Because of the unpredictability of combat operations, every pilot must be equipped to make a decision on their own, and empowered to do so because they have been a part of the process from the very start.
This lofty goal is achievable only because a leader has ensured that the military pilot has been fully involved at all levels of crisis preparation.
The first level is the planning phase. In the planning phase of a military operation, just as in any business it is important to identify all of the factors that could affect the plan.
Being able to think of what could create issues, identifying their consequences and weighing their costs is the most important part of avoiding a crisis all together.
The leader is extremely important to this phase because they will have a different view which encompasses all of the organizational priorities and can also help identify what is most critical.
Often leadership looks to keep this planning phase at a very high level to protect themselves, but only by incorporating all of the members of the team in this process can you hope to provide the context that is vital to crisis management.
After a solid plan is developed, the military pilot then takes part in extensive training. In this phase, the leader has an opportunity to work them through scenarios, in a classroom setting, to make sure that everyone is on the same page with regards to the leader’s intent and organizational priorities.
It is impossible to create a scenario or identify every situation that one might face, but by reinforcing the thought processes in each scenario, methodically addressing every major consideration, it is possible to get everyone on the same page.
Once the classroom training is complete, a military pilot then takes to the sky to practice their crisis leadership in a simulated scenario. This level of training is important for two reasons.
First, it allows the junior leader to apply their knowledge to an unforeseen scenario which could closely resemble the actual crisis. Familiarity with the crisis environment is vital to success in an actual crisis.
Every organization needs to make sure that they practice, as realistically as possible, for a situation. Close simulation can also identify issues with the plan that were not readily apparent in the classroom.
The second benefit of real hands on training is that a leader again has an opportunity after the exercise to shape their junior leaders. This final check makes sure that everyone is clear on the ultimate goals of the organization.
While it may be simple to dismiss this level of preparation as something that can only be applied in the military where there is already a significant emphasis on training, Eric Stern in his article “Preparing: The Sixth Task of Crisis Leadership” advocates for a similar system for every organization. He argues, “Leaders must be (and try to ensure that their team members, key subordinates, and key partners are) educated, trained, and exercised in preparation for crisis management.”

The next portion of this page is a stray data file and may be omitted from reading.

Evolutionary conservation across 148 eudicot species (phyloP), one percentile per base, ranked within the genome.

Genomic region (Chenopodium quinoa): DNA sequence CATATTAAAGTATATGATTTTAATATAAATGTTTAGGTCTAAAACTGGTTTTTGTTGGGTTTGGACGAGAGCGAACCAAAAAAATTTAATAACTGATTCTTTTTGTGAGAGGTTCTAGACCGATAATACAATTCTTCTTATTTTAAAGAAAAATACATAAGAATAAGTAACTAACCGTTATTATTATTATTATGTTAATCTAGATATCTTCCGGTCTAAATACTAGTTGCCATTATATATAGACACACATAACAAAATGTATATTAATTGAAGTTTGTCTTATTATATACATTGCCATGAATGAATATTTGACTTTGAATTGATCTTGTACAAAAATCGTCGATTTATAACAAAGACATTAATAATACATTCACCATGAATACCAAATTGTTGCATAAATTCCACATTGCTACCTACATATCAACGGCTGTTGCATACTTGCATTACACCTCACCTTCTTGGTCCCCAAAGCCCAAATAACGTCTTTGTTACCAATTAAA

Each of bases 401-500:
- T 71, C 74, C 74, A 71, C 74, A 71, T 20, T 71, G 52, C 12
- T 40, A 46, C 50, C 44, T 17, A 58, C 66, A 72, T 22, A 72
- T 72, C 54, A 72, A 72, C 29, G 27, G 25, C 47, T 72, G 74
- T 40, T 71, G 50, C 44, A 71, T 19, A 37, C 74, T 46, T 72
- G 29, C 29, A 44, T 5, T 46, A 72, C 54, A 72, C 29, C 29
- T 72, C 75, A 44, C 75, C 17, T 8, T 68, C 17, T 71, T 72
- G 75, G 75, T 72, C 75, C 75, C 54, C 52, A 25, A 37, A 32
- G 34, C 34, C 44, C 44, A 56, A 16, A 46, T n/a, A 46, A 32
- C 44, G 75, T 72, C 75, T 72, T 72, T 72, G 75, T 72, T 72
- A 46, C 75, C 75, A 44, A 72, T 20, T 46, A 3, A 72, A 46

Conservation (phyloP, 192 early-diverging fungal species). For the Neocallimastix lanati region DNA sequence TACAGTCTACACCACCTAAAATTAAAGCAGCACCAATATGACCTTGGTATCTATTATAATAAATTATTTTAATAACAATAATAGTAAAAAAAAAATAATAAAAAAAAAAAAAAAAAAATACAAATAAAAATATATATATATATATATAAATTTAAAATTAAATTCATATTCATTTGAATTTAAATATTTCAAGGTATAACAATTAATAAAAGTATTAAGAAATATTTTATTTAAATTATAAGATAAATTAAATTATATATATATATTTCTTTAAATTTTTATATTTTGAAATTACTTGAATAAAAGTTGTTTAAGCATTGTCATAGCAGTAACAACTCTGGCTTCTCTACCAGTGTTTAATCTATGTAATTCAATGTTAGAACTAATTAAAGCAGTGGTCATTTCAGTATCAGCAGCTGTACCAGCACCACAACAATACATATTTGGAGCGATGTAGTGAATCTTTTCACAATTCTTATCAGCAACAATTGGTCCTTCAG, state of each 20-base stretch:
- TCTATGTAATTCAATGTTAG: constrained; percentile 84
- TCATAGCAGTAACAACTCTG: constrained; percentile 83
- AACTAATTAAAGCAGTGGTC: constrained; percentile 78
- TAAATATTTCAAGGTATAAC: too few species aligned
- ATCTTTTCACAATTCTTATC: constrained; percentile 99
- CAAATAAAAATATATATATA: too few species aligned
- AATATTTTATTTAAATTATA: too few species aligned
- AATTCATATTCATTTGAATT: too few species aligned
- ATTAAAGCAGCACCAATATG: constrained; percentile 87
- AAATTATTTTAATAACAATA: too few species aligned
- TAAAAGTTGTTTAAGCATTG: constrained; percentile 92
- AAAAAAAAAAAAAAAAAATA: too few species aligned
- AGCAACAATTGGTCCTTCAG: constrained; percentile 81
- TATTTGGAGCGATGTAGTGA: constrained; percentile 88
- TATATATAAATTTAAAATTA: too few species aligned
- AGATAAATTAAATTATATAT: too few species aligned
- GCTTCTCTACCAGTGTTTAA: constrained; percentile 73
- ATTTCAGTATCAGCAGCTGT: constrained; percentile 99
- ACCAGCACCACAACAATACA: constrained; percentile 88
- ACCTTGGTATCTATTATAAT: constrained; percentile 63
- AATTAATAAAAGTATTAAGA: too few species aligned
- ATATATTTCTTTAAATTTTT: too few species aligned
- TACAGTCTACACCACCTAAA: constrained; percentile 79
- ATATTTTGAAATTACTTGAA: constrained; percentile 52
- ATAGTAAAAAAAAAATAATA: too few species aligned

Advocating for the importance of training he further argues, “Individual and collective crisis management skills are best acquired and honed through hands-on practice.”
These measures may seem extreme, but remember that a real crisis holds the very survival of the organization in the balance. With those types of stakes at risk, it is difficult to justify not prioritizing crisis readiness.
With a nearly unanimous majority of CEOs confident that they will be able successfully to lead their organization through a crisis, there is clearly no lack of heroic vision in the highest levels of a company.
There is little doubt that many of them dream of the day that they can triumphantly make the critical decisions, navigate the turbulent waters, and emerge victorious from a crisis situation.
While supremely confident in their abilities, it is striking that only half of the leaders felt that planning and preparation were a priority. This clearly underestimates the importance of their team to success.
The key to crisis effectiveness is in building a resilient organization, capable of making decisions at every level.
Leadership must prioritize planning, provide advance guidance through participation and focus on training. Only then can they be reliably assured that their organization will prove successful when the time comes.
Tim Myers graduated from the United States Naval Academy and holds a Master’s Degree in Government from Johns Hopkins University. He has served in four operational Strike Fighter Squadrons, including in Command of Strike Fighter Squadron ONE NINE FIVE, forward deployed in Japan. His shore assignments include service as the Military Aide to President, as well as two assignments to the Navy Fighter Weapons School (TOPGUN), where he is currently the Commanding Officer.
 Barbara S. Gainey, “Crisis Leadership for the New Reality Ahead.” Journal of Executive Education 9.1 (2010), 35.
 Norman R. Augustine, “Managing the Crisis You Tried to Prevent,” Harvard Business Review 73.6 (1995), 158.
 Stacy L. Muffett-Willet and Sharon D. Kruse, “Crisis Leadership: Past research and future directions,” Journal of Business Continuity & Emergency Planning 3.3 (2009), 254-255.
 Ibid, 255. This article contains a useful graphic that helps to depict the differences in decision making and escalation between normal and crisis situations.
 Ken Brumfield, “Succeeding in Crisis Leadership,” Financial Executive (2012), 45.
 Robin Kielkowski, “Leadership During Crisis,” Journal of Leadership Studies 7:3 (2013), 62.
 Augustine, 151.
 Augustine, 151.
 Ibid, 151.
 Eric Stern, “Preparing: The Sixth Task of Crisis Leadership,” Journal of Leadership Studies 7.3 (2013), 52.
 Ibid, 53.
 Brumfield, 46.
 Chiemi Hayashi and Amey Soo, “Adaptive Leadership in Times of Crisis,” PRISM Security Studies Journal 4.1 (2012), 80-81.
 Ibid, 81.
 Brumfield, 46.
 Augustine, 149.
 Stern, 53.
 Stern, 53.
Editor’s Note: This article was written prior to COVID-19, and we thought it would be refreshing to highlight the nature of crisis leadership without descending into the world of post or perhaps never-ending pandemic projections.
Frankly, what is worse than living through a pandemic?
Being inundated with prophets of the future with access to social media.